Cats have eight nipples, which run along the underside of the body in rows of two. Both female and male cats have nipples. They are a pale pink in colour, and approximately 1cm in diameter. Nipples increase in size during both pregnancy and lactation. In the non-pregnant cat, they can be hard to find under the cat’s thick layer of fur.
Swelling may occur in just one nipple or multiple nipples depending on the condition. Surrounding breast tissue may also be involved. Other common symptoms can include pain, redness, ulceration, lethargy, enlarged lymph nodes and loss of appetite.
A female cat’s nipples will pink up and become swollen around the third week of pregnancy. This is perfectly normal.
This is an infection or inflammation of the mammary gland(s), occurring in lactating queens. One or multiple glands can be affected. Accompanying signs may include lethargy, loss of appetite, fever, the queen may refuse to nurse her kittens, if they are nursing, they may become sick.
Treatment of mastitis is antibiotics. Painkillers may also be given. You may be advised to use warm compresses on the area to assist with milk drainage.
The most common form of mammary cancer in cats is an adenocarcinoma, which is a fast-growing tumour. This is seen most often in unspayed, older cats, (although it can affect spayed females and even male cats). It can occur in one gland but often several are affected. Typical symptoms of mammary cancer include swelling, ulceration and sometimes pain.
Treatment is surgical removal of the affected glands and possibly chemotherapy.
The abnormal collection of milk in the mammary glands usually caused by weaning.
Treatment is unnecessary, galactostasis should resolve in time.
Feline mammary hypertrophy
A benign tumour of the mammary gland. Seen most often in intact females, although it can also occur in intact males receiving hormones.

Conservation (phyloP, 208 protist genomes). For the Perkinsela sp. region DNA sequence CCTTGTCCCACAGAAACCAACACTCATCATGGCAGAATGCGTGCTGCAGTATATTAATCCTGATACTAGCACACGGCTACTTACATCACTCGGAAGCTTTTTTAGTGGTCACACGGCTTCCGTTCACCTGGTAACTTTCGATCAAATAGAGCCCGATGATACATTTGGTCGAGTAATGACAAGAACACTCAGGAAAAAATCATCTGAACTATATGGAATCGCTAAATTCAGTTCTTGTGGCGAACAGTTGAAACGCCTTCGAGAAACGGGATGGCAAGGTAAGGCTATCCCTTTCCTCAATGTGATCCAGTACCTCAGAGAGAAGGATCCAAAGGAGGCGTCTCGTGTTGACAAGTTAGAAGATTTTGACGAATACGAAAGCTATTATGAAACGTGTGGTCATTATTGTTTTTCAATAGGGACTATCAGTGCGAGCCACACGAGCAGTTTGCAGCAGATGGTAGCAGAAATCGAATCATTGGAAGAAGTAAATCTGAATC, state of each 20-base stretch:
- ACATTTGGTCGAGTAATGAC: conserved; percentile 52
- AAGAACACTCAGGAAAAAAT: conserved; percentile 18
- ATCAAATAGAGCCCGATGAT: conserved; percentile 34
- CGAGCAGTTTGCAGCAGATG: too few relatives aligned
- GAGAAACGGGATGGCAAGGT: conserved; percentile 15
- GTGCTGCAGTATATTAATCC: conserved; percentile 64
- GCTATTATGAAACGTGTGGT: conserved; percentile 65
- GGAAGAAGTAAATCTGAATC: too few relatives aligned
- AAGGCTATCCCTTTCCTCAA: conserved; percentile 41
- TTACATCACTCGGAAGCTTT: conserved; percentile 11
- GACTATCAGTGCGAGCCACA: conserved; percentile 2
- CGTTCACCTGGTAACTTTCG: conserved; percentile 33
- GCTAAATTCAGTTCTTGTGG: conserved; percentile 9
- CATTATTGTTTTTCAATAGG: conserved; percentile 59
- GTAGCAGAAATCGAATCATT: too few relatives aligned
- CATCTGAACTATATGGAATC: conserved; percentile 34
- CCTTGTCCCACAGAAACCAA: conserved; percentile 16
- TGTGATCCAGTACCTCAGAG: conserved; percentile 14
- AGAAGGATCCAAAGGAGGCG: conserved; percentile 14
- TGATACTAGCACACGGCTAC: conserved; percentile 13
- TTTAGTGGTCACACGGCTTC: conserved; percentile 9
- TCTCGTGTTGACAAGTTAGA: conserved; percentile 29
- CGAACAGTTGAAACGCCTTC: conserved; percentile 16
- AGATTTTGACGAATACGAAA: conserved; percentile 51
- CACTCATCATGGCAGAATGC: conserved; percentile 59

Treatment includes spaying the female, or removal of the affected gland(s).
This condition comes in two forms, Fibroepithelial Hyperplasia and Lobular Hyperplasia. The condition is caused by high levels of progesterone. Fibroepithelial hyperplasia occurs most often in young intact females who can experience enlarged mammary glands between 1-2 weeks after their first heat cycle. It can also affect males undergoing hormone therapy and spayed females. Lobular hyperplasia is usually seen in older, intact cats (aged between 1-14 years). Accompanying symptoms include pain, warmth, and ulceration.
Treatment includes spaying the intact female if possible and withdrawal of progesterone treatment. Painkillers may be given if your cat is experiencing discomfort. If ulceration is present, the affected gland(s) may be surgically removed.
Any swelling you notice on or around your cat’s nipples should be investigated by a veterinarian. During the examination, he will perform a complete physical examination of your cat and obtain a medical history from you. He will check the nipples carefully, looking for swelling, pain, nipple colour, discharge etc.
A nursing queen will be suspected of having mastitis (which is common).
Diagnostic tests may be necessary to reach a diagnosis, these can include:
- Baseline tests including as complete blood count, biochemical profile and urinalysis may be recommended to evaluate the overall health of your cat.
- Biopsy to evaluate lumps or growths.
- Chest and abdominal x-rays if cancer is suspected to look for signs of metastasis (the cancer spreading). Other tests such as complete blood count, biochemical profile and urinalysis may be recommended to evaluate the overall health of your cat.